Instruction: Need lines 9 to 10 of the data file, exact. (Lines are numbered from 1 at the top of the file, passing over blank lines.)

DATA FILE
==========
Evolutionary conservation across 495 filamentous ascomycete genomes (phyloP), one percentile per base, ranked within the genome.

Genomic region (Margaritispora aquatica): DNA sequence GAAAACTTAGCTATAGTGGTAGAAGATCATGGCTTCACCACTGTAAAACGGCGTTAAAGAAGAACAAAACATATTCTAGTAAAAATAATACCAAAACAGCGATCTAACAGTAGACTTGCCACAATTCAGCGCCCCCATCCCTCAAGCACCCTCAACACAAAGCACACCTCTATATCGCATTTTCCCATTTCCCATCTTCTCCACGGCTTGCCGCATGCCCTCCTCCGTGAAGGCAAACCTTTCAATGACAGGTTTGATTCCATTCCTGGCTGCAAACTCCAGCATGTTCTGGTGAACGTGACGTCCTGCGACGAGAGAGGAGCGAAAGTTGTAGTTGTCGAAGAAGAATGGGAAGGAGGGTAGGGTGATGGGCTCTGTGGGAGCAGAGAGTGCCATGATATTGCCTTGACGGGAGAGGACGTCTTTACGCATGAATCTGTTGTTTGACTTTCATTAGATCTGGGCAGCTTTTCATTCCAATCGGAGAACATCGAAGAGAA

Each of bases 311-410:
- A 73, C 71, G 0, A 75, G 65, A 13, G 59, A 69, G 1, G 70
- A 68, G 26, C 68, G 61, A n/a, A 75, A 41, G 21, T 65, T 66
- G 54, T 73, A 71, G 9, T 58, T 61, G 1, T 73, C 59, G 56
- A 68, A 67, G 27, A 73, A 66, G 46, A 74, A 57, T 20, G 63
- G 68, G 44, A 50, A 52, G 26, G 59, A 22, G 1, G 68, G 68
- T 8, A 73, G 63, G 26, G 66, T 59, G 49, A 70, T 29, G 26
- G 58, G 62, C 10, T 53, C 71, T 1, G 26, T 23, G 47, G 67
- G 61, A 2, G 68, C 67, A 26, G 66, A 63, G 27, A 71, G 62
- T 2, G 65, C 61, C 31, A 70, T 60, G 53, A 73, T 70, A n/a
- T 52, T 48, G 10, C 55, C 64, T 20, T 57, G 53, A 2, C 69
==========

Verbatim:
- T 8, A 73, G 63, G 26, G 66, T 59, G 49, A 70, T 29, G 26
- G 58, G 62, C 10, T 53, C 71, T 1, G 26, T 23, G 47, G 67